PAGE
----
In the world of defense contracting, three companies reign supreme: Boeing, Northrop Grumman, and Lockheed Martin. Pulling in over $45 billion last year, Lockheed is easily at the head of the pack. While Boeing raked in over $90 billion in 2014, its military wing accounted for $30 billion, and Northrop places third with nearly $24 billion in annual sales.
"Sikorsky is a natural fit for Lockheed Martin and complements our broad portfolio of world-class aerospace and defense products and technologies," CEO Marillyn Hewson told analysts, according to Reuters.
The company has been climbing steadily through a series of acquisitions since the 1990’s. As part of a $10 billion deal in 1994, Lockheed merged with Martin, a leader in chemicals, aerospace, and electronics. In 1996, the corporation bought electronics company Loral Corp for $9.1 billion.
The purchase of Sikorsky is the company’s largest deal in nearly two decades.
Currently a leading producer of navy ships and satellites, Lockheed is also developing the controversial F-35 fighter jet. Despite spending nearly $400 billion on the aircraft, the F-35 still contains a number of technical flaws and is nowhere near being combat-ready.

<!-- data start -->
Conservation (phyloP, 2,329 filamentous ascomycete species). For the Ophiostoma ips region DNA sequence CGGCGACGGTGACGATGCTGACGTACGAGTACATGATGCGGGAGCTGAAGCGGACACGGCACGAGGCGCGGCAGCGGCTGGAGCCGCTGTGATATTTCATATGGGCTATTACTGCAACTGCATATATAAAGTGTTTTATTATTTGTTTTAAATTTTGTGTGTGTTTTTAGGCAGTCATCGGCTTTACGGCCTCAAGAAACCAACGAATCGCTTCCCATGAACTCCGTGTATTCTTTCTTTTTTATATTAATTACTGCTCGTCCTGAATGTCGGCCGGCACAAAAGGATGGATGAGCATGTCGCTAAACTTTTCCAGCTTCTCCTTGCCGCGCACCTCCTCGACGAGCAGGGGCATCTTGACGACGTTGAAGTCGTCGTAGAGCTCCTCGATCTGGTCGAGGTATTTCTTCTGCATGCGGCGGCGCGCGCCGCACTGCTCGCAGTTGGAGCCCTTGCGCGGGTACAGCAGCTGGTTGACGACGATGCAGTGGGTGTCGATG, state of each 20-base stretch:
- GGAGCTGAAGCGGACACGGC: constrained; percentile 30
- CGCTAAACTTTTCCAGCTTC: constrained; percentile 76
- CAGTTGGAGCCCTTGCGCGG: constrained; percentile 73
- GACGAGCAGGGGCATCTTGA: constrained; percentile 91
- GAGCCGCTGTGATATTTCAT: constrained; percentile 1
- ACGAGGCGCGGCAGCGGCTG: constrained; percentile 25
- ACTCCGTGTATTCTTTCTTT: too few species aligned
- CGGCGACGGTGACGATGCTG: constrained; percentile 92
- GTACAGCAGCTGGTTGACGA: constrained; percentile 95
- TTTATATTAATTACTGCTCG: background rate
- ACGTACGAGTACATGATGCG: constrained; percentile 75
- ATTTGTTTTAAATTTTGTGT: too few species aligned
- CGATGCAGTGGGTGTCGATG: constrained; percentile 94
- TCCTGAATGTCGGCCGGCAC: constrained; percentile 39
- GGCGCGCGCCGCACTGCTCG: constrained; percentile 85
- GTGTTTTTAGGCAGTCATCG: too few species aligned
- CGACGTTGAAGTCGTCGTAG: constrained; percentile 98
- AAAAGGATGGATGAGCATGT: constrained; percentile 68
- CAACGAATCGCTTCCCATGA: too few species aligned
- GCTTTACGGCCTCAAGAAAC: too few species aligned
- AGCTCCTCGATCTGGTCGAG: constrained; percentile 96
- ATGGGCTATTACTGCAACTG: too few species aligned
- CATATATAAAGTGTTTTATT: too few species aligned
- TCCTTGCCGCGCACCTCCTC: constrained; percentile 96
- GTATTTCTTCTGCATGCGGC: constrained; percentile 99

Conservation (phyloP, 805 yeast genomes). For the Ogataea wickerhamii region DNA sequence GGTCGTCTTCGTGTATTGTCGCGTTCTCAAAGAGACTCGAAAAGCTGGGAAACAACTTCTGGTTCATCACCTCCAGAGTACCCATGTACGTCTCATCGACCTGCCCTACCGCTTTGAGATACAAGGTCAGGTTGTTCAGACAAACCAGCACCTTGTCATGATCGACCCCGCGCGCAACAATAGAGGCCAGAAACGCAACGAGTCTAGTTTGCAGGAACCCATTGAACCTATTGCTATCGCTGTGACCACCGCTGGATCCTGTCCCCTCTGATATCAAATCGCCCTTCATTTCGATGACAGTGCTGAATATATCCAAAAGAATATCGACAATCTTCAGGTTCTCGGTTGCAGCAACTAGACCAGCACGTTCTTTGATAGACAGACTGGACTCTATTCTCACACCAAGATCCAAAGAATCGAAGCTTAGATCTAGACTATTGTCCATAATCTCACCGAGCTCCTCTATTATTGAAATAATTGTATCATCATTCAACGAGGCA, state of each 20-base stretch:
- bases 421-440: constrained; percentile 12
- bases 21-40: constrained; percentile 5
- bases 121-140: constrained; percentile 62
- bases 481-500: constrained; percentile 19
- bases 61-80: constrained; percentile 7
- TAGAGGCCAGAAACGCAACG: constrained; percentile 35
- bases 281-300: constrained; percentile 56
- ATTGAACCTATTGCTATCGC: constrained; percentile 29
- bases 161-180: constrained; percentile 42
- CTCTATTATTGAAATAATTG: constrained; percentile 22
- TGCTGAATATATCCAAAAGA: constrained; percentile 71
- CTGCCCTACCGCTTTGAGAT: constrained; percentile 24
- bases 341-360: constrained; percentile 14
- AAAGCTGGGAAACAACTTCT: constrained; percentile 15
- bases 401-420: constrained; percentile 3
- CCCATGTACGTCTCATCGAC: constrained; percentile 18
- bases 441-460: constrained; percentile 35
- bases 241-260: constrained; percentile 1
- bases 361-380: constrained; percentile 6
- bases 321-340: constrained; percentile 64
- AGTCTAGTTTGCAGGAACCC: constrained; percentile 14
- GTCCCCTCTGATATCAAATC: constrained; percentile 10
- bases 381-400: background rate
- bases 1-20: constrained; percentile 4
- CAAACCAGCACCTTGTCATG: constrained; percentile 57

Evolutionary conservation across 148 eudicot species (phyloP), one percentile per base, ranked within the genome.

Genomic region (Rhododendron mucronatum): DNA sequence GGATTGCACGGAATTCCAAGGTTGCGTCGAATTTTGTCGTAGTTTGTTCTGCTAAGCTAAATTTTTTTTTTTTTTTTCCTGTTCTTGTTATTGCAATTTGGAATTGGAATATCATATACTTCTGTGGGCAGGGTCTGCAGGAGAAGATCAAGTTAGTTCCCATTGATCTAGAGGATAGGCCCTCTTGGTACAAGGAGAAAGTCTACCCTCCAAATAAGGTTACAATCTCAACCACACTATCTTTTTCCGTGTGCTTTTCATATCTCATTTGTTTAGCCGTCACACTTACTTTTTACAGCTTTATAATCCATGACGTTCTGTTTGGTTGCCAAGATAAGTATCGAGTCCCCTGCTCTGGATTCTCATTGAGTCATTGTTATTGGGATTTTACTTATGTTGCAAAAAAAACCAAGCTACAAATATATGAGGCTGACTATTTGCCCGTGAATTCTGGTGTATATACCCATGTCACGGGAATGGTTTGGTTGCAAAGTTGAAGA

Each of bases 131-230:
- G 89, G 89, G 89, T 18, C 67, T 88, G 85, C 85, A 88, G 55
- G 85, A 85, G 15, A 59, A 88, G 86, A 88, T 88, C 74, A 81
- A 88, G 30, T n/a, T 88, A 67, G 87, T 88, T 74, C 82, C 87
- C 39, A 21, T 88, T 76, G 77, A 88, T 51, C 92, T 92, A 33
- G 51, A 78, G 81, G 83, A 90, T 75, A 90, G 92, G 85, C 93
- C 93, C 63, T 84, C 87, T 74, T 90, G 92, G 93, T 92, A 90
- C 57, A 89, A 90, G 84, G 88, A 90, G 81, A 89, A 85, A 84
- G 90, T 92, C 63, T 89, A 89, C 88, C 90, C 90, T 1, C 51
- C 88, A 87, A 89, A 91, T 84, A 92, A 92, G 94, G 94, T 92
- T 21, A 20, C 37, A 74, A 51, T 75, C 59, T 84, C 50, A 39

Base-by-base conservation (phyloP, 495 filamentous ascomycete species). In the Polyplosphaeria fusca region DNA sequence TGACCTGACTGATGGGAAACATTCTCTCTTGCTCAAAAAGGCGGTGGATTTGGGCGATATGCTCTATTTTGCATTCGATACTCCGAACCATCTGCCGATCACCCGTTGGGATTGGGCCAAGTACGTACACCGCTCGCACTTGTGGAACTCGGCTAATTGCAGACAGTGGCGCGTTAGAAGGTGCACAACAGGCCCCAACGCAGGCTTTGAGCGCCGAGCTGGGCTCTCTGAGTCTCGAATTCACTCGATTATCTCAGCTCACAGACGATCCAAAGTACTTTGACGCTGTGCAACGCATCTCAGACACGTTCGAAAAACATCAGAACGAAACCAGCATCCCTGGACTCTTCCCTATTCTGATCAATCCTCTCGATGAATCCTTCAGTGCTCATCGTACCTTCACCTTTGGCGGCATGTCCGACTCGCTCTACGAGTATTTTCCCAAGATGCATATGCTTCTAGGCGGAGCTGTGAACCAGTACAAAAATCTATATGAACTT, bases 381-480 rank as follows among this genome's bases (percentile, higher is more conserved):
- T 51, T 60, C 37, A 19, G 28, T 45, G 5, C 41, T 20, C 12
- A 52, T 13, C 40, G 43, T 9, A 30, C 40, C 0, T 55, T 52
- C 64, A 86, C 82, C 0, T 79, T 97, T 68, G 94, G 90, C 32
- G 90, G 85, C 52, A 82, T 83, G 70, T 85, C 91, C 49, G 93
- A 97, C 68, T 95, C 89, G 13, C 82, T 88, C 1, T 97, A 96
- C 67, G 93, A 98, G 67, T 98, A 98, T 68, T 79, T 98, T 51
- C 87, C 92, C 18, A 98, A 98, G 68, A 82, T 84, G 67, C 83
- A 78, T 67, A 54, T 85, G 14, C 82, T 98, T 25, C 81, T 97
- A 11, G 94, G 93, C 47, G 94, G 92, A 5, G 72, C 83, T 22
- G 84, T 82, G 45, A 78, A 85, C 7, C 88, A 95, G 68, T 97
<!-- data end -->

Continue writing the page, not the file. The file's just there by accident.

With a rotorcraft company like Sikorsky under its belt, Lockheed Martin could potentially begin producing next generation combat helicopters.
"Together, we’ll offer a strong portfolio of helicopter solutions to our global customers and accelerate the pace of innovation and new technology development," Hewson said, according to the Verge.
But that’s only if the acquisition meets the approval of the US Defense Department. In the interest of competition, the DOD has the option of blocking any mergers involving major defense contractors. After surveying the result of Sikorsky’s sale on the defense markets, a federal antitrust review could hinder Lockheed’s plans.
Still, Hewson remains confident. She insists that the sale will in no way reduce the number of helicopter-production competitors. To offset the Pentagon’s concerns, Lockheed also plans to sell or spin off $6 billion in other assets.
"Between those two elements, it is very positive," Hewson said.
If all goes according to plan, Lockheed expects to close on the deal no later than the beginning of 2016.